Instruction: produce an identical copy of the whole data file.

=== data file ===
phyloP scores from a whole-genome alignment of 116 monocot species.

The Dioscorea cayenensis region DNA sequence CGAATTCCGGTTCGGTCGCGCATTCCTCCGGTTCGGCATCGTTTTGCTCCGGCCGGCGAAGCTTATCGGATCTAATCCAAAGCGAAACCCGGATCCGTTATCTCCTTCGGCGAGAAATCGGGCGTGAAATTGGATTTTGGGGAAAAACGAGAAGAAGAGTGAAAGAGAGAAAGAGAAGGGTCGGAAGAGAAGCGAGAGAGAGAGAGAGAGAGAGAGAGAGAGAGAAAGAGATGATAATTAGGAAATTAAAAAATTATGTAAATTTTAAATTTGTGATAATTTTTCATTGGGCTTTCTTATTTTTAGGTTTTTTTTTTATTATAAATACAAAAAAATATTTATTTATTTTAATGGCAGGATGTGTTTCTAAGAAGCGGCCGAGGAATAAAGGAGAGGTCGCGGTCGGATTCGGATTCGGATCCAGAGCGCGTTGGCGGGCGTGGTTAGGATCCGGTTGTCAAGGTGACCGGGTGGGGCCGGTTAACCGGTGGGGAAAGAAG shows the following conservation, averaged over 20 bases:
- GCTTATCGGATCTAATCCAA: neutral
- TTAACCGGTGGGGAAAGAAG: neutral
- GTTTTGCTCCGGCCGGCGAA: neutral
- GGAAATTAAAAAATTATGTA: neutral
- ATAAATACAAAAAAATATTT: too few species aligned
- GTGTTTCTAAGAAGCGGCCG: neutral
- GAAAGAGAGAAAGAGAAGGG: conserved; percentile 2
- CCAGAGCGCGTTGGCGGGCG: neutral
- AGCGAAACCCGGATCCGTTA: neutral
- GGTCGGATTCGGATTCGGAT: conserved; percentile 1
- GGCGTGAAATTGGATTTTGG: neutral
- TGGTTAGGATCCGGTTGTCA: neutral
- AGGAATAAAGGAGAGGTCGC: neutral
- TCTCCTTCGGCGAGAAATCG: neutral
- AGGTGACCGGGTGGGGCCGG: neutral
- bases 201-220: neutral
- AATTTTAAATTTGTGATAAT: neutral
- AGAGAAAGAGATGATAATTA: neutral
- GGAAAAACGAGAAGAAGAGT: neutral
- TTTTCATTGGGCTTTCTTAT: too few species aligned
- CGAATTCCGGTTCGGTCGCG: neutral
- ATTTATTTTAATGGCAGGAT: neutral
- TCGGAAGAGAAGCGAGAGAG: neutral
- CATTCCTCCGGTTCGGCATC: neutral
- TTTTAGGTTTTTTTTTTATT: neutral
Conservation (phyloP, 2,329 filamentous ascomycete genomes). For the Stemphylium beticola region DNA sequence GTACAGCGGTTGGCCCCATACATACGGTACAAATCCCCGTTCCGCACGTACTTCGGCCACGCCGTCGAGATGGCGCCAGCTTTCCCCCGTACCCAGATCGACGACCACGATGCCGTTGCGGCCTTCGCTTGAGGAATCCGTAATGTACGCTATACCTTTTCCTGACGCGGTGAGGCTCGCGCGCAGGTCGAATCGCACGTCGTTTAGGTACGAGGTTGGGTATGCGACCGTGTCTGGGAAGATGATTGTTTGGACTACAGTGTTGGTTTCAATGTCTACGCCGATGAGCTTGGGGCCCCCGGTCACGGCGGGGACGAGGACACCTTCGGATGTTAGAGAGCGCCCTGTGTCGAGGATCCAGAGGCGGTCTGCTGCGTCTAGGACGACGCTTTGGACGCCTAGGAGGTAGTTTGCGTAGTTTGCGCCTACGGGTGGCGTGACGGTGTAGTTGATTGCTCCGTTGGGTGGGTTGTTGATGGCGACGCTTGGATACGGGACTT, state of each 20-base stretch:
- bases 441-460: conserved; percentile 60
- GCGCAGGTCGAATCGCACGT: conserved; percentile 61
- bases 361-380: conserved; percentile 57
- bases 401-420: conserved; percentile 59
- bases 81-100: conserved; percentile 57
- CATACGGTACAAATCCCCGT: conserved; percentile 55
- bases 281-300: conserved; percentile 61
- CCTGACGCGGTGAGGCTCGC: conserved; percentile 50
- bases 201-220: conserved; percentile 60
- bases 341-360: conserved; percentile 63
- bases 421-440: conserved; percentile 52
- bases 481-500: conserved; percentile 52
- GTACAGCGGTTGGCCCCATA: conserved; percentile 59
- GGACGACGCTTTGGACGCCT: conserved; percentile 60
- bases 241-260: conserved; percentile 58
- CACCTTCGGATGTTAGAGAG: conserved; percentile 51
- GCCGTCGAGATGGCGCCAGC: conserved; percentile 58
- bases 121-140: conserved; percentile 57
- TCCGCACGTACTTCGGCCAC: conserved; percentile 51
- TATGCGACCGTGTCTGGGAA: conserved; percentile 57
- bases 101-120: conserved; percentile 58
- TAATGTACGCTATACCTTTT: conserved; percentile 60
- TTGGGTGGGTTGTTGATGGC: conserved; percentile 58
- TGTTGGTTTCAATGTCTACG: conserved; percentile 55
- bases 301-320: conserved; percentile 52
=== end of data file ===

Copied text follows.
phyloP scores from a whole-genome alignment of 116 monocot species.

The Dioscorea cayenensis region DNA sequence CGAATTCCGGTTCGGTCGCGCATTCCTCCGGTTCGGCATCGTTTTGCTCCGGCCGGCGAAGCTTATCGGATCTAATCCAAAGCGAAACCCGGATCCGTTATCTCCTTCGGCGAGAAATCGGGCGTGAAATTGGATTTTGGGGAAAAACGAGAAGAAGAGTGAAAGAGAGAAAGAGAAGGGTCGGAAGAGAAGCGAGAGAGAGAGAGAGAGAGAGAGAGAGAGAGAAAGAGATGATAATTAGGAAATTAAAAAATTATGTAAATTTTAAATTTGTGATAATTTTTCATTGGGCTTTCTTATTTTTAGGTTTTTTTTTTATTATAAATACAAAAAAATATTTATTTATTTTAATGGCAGGATGTGTTTCTAAGAAGCGGCCGAGGAATAAAGGAGAGGTCGCGGTCGGATTCGGATTCGGATCCAGAGCGCGTTGGCGGGCGTGGTTAGGATCCGGTTGTCAAGGTGACCGGGTGGGGCCGGTTAACCGGTGGGGAAAGAAG shows the following conservation, averaged over 20 bases:
- GCTTATCGGATCTAATCCAA: neutral
- TTAACCGGTGGGGAAAGAAG: neutral
- GTTTTGCTCCGGCCGGCGAA: neutral
- GGAAATTAAAAAATTATGTA: neutral
- ATAAATACAAAAAAATATTT: too few species aligned
- GTGTTTCTAAGAAGCGGCCG: neutral
- GAAAGAGAGAAAGAGAAGGG: conserved; percentile 2
- CCAGAGCGCGTTGGCGGGCG: neutral
- AGCGAAACCCGGATCCGTTA: neutral
- GGTCGGATTCGGATTCGGAT: conserved; percentile 1
- GGCGTGAAATTGGATTTTGG: neutral
- TGGTTAGGATCCGGTTGTCA: neutral
- AGGAATAAAGGAGAGGTCGC: neutral
- TCTCCTTCGGCGAGAAATCG: neutral
- AGGTGACCGGGTGGGGCCGG: neutral
- bases 201-220: neutral
- AATTTTAAATTTGTGATAAT: neutral
- AGAGAAAGAGATGATAATTA: neutral
- GGAAAAACGAGAAGAAGAGT: neutral
- TTTTCATTGGGCTTTCTTAT: too few species aligned
- CGAATTCCGGTTCGGTCGCG: neutral
- ATTTATTTTAATGGCAGGAT: neutral
- TCGGAAGAGAAGCGAGAGAG: neutral
- CATTCCTCCGGTTCGGCATC: neutral
- TTTTAGGTTTTTTTTTTATT: neutral
Conservation (phyloP, 2,329 filamentous ascomycete genomes). For the Stemphylium beticola region DNA sequence GTACAGCGGTTGGCCCCATACATACGGTACAAATCCCCGTTCCGCACGTACTTCGGCCACGCCGTCGAGATGGCGCCAGCTTTCCCCCGTACCCAGATCGACGACCACGATGCCGTTGCGGCCTTCGCTTGAGGAATCCGTAATGTACGCTATACCTTTTCCTGACGCGGTGAGGCTCGCGCGCAGGTCGAATCGCACGTCGTTTAGGTACGAGGTTGGGTATGCGACCGTGTCTGGGAAGATGATTGTTTGGACTACAGTGTTGGTTTCAATGTCTACGCCGATGAGCTTGGGGCCCCCGGTCACGGCGGGGACGAGGACACCTTCGGATGTTAGAGAGCGCCCTGTGTCGAGGATCCAGAGGCGGTCTGCTGCGTCTAGGACGACGCTTTGGACGCCTAGGAGGTAGTTTGCGTAGTTTGCGCCTACGGGTGGCGTGACGGTGTAGTTGATTGCTCCGTTGGGTGGGTTGTTGATGGCGACGCTTGGATACGGGACTT, state of each 20-base stretch:
- bases 441-460: conserved; percentile 60
- GCGCAGGTCGAATCGCACGT: conserved; percentile 61
- bases 361-380: conserved; percentile 57
- bases 401-420: conserved; percentile 59
- bases 81-100: conserved; percentile 57
- CATACGGTACAAATCCCCGT: conserved; percentile 55
- bases 281-300: conserved; percentile 61
- CCTGACGCGGTGAGGCTCGC: conserved; percentile 50
- bases 201-220: conserved; percentile 60
- bases 341-360: conserved; percentile 63
- bases 421-440: conserved; percentile 52
- bases 481-500: conserved; percentile 52
- GTACAGCGGTTGGCCCCATA: conserved; percentile 59
- GGACGACGCTTTGGACGCCT: conserved; percentile 60
- bases 241-260: conserved; percentile 58
- CACCTTCGGATGTTAGAGAG: conserved; percentile 51
- GCCGTCGAGATGGCGCCAGC: conserved; percentile 58
- bases 121-140: conserved; percentile 57
- TCCGCACGTACTTCGGCCAC: conserved; percentile 51
- TATGCGACCGTGTCTGGGAA: conserved; percentile 57
- bases 101-120: conserved; percentile 58
- TAATGTACGCTATACCTTTT: conserved; percentile 60
- TTGGGTGGGTTGTTGATGGC: conserved; percentile 58
- TGTTGGTTTCAATGTCTACG: conserved; percentile 55
- bases 301-320: conserved; percentile 52